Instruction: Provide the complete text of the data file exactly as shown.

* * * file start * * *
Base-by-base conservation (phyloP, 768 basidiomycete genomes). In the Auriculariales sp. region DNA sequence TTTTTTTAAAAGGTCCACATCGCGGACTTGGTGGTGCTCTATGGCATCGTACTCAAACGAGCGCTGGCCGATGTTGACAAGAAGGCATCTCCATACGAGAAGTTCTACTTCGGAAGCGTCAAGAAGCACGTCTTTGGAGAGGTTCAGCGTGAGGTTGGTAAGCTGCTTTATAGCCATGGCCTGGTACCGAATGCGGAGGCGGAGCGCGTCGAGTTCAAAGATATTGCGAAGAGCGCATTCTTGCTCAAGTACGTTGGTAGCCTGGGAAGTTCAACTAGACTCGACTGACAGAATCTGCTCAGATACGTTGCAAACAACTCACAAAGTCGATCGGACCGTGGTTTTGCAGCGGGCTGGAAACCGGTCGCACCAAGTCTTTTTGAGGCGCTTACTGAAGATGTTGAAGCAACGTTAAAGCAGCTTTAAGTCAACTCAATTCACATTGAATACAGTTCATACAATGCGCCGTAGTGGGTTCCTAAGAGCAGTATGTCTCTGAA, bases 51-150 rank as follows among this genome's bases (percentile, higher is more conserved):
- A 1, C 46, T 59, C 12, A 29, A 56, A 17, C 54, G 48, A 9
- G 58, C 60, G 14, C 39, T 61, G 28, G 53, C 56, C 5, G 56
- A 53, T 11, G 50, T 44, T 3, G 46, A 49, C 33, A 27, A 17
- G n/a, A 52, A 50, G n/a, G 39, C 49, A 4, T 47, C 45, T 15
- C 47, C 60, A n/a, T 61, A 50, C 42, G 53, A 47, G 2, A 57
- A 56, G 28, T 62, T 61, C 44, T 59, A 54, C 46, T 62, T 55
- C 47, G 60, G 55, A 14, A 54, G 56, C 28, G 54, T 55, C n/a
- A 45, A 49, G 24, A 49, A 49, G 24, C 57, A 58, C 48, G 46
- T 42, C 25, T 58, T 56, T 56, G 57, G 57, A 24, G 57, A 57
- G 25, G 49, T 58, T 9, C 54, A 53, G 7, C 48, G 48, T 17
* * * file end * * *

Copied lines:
Base-by-base conservation (phyloP, 768 basidiomycete genomes). In the Auriculariales sp. region DNA sequence TTTTTTTAAAAGGTCCACATCGCGGACTTGGTGGTGCTCTATGGCATCGTACTCAAACGAGCGCTGGCCGATGTTGACAAGAAGGCATCTCCATACGAGAAGTTCTACTTCGGAAGCGTCAAGAAGCACGTCTTTGGAGAGGTTCAGCGTGAGGTTGGTAAGCTGCTTTATAGCCATGGCCTGGTACCGAATGCGGAGGCGGAGCGCGTCGAGTTCAAAGATATTGCGAAGAGCGCATTCTTGCTCAAGTACGTTGGTAGCCTGGGAAGTTCAACTAGACTCGACTGACAGAATCTGCTCAGATACGTTGCAAACAACTCACAAAGTCGATCGGACCGTGGTTTTGCAGCGGGCTGGAAACCGGTCGCACCAAGTCTTTTTGAGGCGCTTACTGAAGATGTTGAAGCAACGTTAAAGCAGCTTTAAGTCAACTCAATTCACATTGAATACAGTTCATACAATGCGCCGTAGTGGGTTCCTAAGAGCAGTATGTCTCTGAA, bases 51-150 rank as follows among this genome's bases (percentile, higher is more conserved):
- A 1, C 46, T 59, C 12, A 29, A 56, A 17, C 54, G 48, A 9
- G 58, C 60, G 14, C 39, T 61, G 28, G 53, C 56, C 5, G 56
- A 53, T 11, G 50, T 44, T 3, G 46, A 49, C 33, A 27, A 17
- G n/a, A 52, A 50, G n/a, G 39, C 49, A 4, T 47, C 45, T 15
- C 47, C 60, A n/a, T 61, A 50, C 42, G 53, A 47, G 2, A 57
- A 56, G 28, T 62, T 61, C 44, T 59, A 54, C 46, T 62, T 55
- C 47, G 60, G 55, A 14, A 54, G 56, C 28, G 54, T 55, C n/a
- A 45, A 49, G 24, A 49, A 49, G 24, C 57, A 58, C 48, G 46
- T 42, C 25, T 58, T 56, T 56, G 57, G 57, A 24, G 57, A 57
- G 25, G 49, T 58, T 9, C 54, A 53, G 7, C 48, G 48, T 17